Securing phpMyAdmin

By | 2011/03/14

phpMyAdmin is a great tool but it is also a large target by hackers. Take these initial steps to secure your phpMyAdmin install in Ubuntu Linux.

1. First we will setup an Apache login and password in order to load the phpmyadmin page.

This command creates an apache authenticated user (Example here creates a username admin, though perhaps you should choose a more unique username).

sudo htpasswd -c /etc/apache2/.htpasswd admin

password:

repeat password:

2. Edit /etc/apache2/conf.d/phpmyadmin.conf.

Change the default phpmyadmin url to something unique to avoid hits from script kiddies and scanners.

We will put this change as well as the info for apache authentication in the following file:

sudo nano /etc/apache2/conf.d/phpmyadmin.conf

Change the alias line to something very unique. From this:

Alias /phpmyadmin /usr/share/phpmyadmin

…to this for a random example:

Alias /rubberaliens_52b /usr/share/phpmyadmin

Also in that same file (/etc/apache2/conf.d/phpmyadmin.conf), continue editing and put in your authentication info as follows in the Directory section:

<Directory /usr/share/phpmyadmin>
        Options Indexes FollowSymLinks
        DirectoryIndex index.php
        AllowOverride All

        AuthUserFile /etc/apache2/.htpasswd
        AuthName Hello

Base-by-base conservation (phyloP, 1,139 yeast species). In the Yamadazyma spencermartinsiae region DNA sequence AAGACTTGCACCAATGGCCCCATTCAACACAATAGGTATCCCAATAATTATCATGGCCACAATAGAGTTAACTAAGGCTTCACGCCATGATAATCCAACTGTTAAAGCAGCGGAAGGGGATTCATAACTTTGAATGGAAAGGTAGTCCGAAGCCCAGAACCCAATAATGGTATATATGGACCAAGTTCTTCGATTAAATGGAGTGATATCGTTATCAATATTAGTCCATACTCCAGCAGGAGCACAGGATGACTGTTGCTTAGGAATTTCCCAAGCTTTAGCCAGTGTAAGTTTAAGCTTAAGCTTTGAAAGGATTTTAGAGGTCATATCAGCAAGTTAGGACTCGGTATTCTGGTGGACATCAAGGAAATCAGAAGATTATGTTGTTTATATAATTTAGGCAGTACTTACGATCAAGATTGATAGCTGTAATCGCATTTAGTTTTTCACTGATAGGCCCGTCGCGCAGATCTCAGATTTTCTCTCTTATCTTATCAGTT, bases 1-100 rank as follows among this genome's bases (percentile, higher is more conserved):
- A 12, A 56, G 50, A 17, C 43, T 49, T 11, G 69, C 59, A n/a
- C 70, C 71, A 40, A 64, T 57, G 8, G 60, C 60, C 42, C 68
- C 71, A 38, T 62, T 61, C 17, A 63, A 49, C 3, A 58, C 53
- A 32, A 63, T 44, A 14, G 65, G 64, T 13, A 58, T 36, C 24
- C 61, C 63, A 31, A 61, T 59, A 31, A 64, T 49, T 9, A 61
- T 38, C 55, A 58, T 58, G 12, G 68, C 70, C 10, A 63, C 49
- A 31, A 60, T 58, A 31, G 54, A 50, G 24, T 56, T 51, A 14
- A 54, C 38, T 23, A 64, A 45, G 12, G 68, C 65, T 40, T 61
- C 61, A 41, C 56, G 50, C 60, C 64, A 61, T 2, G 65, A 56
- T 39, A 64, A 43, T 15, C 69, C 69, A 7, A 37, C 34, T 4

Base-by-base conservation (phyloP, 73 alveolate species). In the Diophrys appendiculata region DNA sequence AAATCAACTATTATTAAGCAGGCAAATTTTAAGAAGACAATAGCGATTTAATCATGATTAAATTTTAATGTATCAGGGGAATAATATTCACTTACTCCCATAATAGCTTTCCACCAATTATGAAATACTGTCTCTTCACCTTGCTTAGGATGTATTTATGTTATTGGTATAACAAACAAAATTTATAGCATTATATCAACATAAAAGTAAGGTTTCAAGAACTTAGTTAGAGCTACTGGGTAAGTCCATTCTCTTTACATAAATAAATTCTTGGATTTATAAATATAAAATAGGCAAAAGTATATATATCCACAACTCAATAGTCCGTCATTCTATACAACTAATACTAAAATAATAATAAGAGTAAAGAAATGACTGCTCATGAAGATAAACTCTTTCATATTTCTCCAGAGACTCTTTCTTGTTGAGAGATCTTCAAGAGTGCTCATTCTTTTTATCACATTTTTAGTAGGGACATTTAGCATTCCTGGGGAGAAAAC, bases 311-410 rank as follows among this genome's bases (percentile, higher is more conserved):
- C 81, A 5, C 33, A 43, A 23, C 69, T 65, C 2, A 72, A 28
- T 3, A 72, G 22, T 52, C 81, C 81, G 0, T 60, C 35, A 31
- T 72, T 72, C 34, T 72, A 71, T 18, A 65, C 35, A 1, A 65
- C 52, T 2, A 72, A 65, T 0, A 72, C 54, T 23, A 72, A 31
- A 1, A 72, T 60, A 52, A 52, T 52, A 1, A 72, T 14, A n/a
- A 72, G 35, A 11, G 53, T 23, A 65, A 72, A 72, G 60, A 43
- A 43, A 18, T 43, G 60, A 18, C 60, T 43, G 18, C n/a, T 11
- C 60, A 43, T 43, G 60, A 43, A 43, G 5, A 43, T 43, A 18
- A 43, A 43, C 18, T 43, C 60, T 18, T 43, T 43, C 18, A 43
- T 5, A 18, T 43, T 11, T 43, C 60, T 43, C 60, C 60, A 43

AuthType Basic
        require user admin
...

Also add in this to the file which will require https:

    RewriteEngine On
    RewriteCond %{HTTPS} off
    RewriteRule (.*) https://%{HTTP_HOST}%{REQUEST_URI}

The final edits for the file should look somewhat like this:


# phpMyAdmin default Apache configuration

Alias /rubberaliens_52b /usr/share/phpmyadmin

<Directory /usr/share/phpmyadmin>
        Options Indexes FollowSymLinks
        DirectoryIndex index.php
        AllowOverride All

        RewriteEngine On
	RewriteCond %{HTTPS} off
	RewriteRule (.*) https://%{HTTP_HOST}%{REQUEST_URI}    
    
        AuthUserFile /etc/apache2/.htpasswd
        AuthName Hello
        AuthType Basic
        require user admin

	
[snip]

3. Save that file, and now restart apache.

sudo /etc/init.d/apache2 restart

Now visit your unique alias you specified. Once there, you will be prompted for a login and password before even getting to the phpmyadmin page, as well as being redirected to https:

http://mydomain.com/rubberaliens_52b

Sweet!

One thought on “Securing phpMyAdmin

  1. Mark

    Also, consider using the /etc/apache2/conf.d/phpmyadmin.conf file for restricting traffic via allow,deny arguments for IP addresses. Specifically, if you visit your database management from a known set of external or LAN/WAN IP’s, you can add them to the phpmyadmin.conf, engaging restrictive access. This article shows the specific arguments.

    Reply

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